The conclusion to our discussion on Social Justice manifested through the Family Care Network’s Practice of Caring, CEO/Founder Jim Roberts will focus on one of the most important roles he play as the Leader of this organization; but one we all must embrace–Advocating for individuals whose lives have been negatively impacted by Social Injustice!
Tag: foster care
Meet Alexis, one of the brave youth in our care. As a foster youth, she’d been in multiple programs since she was a child, including a group home from which she had transitioned into FCNI’s TAY Housing program at 17. But like most youth her age, Alexis liked the idea of “working towards adult independence” a lot more than she did having to actually do it. She threw crowded parties with drugs and alcohol in her apartment which caused damage and led to her being hospitalized. Eventually, Alexis had to make a choice--she could either try to follow the rules of the program or she would have to exit. Alexis decided to leave her apartment and her support services behind.
Over the next two years, Alexis tried to live on her own. She ended up homeless and fell deeper into substance abuse, both of which put her in danger constantly. When she was hospitalized once again for an overdose, Alexis felt like she was at the end of her rope. At only 20, she had no idea what to do. At the hospital’s social worker’s suggestion, Alexis reached out to her previous Social Services Social Worker for help. After completing an in-patient drug rehabilitation program, Alexis was accepted into Transitional Housing. Once again, Alexis moved into her own apartment to begin her journey toward self-sufficiency. Read her full story today to see how Alexis established strong support systems, healthy life practices, and started on her pathway towards recovery and growth.
All of us at the Family Care Network are incredibly grateful for the opportunity to provide for the health, welfare, maintenance, and protection of our most vulnerable populations: victims of neglect, abuse, and social injustice through our Practice of Caring–Social Justice at work. Working hand-in-hand with direct treatment services, delivered through multiple programs, is our passion and commitment to Prevention Services. Effective Social Justice is the prevention of neglect, abuse and injustice. Read the 6th edition of "The Practice of Caring" to learn more about how we work to break the "cycle of trauma".
Homelessness has become a major social problem in every major US city, but also in many smaller, even rural areas; even here on the Central Coast. The youth we serve are the most at-risk of becoming homeless and FCNI works hard to provide housing accommodations to children, families, and youth in our care. CEO Jim Roberts, continues his discussion on Social Justice through the Family Care Network’s Practice of Caring as he breaks down the the treatment and skills necessary for the children, youth and families in our care to overcome all obstacles that might prevent them from living healthy, safe and productive lives.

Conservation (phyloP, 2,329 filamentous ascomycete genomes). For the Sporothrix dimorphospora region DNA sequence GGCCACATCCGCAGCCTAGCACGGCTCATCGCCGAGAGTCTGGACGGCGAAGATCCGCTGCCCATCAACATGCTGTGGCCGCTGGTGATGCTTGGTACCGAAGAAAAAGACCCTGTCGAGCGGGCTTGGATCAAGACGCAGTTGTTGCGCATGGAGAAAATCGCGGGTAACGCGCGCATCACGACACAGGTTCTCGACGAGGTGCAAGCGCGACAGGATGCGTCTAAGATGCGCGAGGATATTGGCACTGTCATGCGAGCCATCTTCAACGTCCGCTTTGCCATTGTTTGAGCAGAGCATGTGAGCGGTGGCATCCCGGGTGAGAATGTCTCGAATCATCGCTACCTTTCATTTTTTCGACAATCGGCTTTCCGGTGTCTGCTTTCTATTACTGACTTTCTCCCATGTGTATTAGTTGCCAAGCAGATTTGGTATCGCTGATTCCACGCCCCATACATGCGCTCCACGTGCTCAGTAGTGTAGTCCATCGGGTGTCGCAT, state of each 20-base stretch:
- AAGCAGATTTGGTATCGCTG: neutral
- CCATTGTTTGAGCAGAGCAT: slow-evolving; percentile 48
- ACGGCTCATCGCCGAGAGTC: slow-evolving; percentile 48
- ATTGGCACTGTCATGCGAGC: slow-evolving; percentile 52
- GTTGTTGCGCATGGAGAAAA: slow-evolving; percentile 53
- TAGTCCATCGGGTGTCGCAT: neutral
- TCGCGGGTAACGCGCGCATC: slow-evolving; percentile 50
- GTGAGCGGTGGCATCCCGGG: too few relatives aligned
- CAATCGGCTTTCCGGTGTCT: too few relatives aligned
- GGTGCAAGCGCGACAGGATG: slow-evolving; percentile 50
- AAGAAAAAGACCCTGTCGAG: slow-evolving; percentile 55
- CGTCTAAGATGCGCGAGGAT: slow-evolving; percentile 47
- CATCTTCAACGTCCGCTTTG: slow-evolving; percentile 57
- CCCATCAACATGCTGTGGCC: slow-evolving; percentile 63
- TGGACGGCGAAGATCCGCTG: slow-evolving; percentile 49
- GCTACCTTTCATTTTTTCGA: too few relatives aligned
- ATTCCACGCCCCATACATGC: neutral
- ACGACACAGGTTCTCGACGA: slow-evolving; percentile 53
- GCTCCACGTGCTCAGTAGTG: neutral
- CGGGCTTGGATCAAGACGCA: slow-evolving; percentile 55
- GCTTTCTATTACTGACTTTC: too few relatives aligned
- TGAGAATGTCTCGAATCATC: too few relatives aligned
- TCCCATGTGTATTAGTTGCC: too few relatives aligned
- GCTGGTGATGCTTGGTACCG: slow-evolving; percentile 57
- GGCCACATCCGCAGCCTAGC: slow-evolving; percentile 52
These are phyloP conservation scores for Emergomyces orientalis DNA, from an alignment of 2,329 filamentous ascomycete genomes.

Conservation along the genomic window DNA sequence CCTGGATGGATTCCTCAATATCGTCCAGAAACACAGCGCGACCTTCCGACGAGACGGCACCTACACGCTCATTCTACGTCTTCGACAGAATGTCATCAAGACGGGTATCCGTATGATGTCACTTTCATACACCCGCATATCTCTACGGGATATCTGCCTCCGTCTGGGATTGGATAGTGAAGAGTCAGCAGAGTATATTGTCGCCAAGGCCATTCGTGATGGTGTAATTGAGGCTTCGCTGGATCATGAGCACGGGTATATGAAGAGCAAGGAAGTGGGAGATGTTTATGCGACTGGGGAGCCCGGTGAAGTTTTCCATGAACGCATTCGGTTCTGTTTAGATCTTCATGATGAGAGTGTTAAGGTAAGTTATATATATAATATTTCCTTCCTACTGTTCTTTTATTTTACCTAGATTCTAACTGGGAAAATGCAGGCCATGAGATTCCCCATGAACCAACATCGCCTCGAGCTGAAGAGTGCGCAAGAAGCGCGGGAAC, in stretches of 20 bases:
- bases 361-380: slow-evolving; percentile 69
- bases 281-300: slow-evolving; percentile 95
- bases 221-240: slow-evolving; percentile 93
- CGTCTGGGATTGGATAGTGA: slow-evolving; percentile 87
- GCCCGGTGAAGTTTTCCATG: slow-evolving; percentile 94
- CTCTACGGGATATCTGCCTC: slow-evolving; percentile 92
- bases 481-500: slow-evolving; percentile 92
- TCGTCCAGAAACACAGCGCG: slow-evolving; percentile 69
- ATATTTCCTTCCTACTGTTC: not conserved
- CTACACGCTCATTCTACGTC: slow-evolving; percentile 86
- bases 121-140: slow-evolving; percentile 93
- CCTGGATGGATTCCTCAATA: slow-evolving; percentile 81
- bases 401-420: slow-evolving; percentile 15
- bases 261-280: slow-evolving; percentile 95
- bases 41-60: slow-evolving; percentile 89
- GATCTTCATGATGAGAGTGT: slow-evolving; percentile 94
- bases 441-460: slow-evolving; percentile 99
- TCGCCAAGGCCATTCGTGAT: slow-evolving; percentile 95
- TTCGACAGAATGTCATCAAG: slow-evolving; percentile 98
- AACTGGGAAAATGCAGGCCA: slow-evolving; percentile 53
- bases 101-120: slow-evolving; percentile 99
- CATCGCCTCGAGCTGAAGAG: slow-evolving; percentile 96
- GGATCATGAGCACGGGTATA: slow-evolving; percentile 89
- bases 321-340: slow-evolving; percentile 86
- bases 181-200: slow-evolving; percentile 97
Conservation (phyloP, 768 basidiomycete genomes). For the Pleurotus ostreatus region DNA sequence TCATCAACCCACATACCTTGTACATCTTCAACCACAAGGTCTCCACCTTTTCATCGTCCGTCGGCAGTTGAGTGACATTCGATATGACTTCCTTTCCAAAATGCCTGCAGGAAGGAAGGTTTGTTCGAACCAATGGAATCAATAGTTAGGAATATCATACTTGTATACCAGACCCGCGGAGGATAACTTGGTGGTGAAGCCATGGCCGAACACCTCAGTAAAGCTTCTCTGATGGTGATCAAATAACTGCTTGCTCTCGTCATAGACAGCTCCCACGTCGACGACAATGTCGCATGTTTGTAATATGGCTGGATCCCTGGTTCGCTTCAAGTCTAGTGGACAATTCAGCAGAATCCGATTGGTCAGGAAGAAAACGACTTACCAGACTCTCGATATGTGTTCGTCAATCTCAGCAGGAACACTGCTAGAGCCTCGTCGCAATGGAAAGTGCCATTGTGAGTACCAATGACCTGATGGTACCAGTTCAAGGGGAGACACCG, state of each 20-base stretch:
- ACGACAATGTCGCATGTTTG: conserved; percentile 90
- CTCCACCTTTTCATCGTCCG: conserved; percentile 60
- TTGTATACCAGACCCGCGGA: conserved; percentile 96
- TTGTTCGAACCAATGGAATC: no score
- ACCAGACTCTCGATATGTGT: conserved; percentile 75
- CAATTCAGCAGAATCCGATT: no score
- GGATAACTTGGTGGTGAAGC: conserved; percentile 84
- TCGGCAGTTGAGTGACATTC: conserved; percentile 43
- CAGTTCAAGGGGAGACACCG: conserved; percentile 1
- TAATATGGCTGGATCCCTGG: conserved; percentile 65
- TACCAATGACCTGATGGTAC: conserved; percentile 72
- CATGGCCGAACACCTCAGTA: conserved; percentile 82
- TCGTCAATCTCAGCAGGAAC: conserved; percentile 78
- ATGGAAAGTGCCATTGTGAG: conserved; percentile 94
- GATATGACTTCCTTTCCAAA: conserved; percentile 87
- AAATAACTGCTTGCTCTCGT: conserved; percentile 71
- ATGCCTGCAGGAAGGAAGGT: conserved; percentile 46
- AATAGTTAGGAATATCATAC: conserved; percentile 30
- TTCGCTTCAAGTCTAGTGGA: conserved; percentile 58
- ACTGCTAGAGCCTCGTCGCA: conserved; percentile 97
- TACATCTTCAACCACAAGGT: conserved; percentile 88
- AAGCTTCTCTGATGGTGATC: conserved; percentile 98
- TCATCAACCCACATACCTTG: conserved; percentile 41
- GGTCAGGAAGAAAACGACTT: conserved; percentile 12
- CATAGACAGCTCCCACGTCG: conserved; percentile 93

Foster parents are a vital resource to our community. They open up their hearts and homes to help youth who, for one reason or another, are unable to live with their biological family. They provide safety and stability to youth in need and truly are remarkable individuals. So what happens when there are not enough foster parents? In this piece, Emergency Shelter Program Supervisor, Tasha Farmer, explains what happens to foster youth who do not have a foster parent and the harsh reality they face when there are no homes available.
To no fault of their own, youth exiting the Foster Care System are more susceptible to homelessness, depression, and unemployment. Without support, they are often unable to access basic care or life needs, and the implications of that can be devastating. At Family Care Network, we believe all Foster Youth deserve to be treated with respect and be provided every opportunity for success as any other youth in society. The Family Care Network is in the business of providing Social Justice, i.e., what is necessary for the health, welfare, maintenance and protection of our most vulnerable populations; victims of neglect, abuse and social injustice. Read Part 4 in our series, The Practice of Caring, by our CEO/Founder Jim Roberts to hear a brief history of foster care, the Independent Living Program, and how we support Transitional Aged Youth establish pathways to self-sufficiency and mental wellbeing.
The Family Care Network has created its identity by thoughtful design. It is more than a company name–it embodies Social Justice principles, underlying beliefs and values, and our Mission. It is the soul and heart of our Practice of Caring! CEO Jim Roberts takes a deeper dive into the influence of Social Justice on our specific programs and services to the community.
Rosa entered college undocumented and transitioning from foster care. These two life experiences meant that she faced more obstacles than almost all of her freshmen peers. The only thing that was for certain for Rosa, was that nothing was certain. She had dreams--big dreams--but she wasn’t fully sure if they would be attainable. All she really knew was that she had the drive and the determination to do her part to achieve her goals; all she needed was a little support to go the full distance.
Gratitude can come from suffering, hope from devastation, and intentionality from chaos.
For the better part of five decades, I have worked with Foster Parents. This group of extraordinary, unique individuals have certainly left an indelible, positive imprint on my life. I am not sure I have the skills to craft an appropriate expression of gratitude I have for those who have turned their homes and lives into sanctuaries, hospitals, safe havens, classrooms and sometimes even battlefields for our children and youth (and not without costs)... but here I go.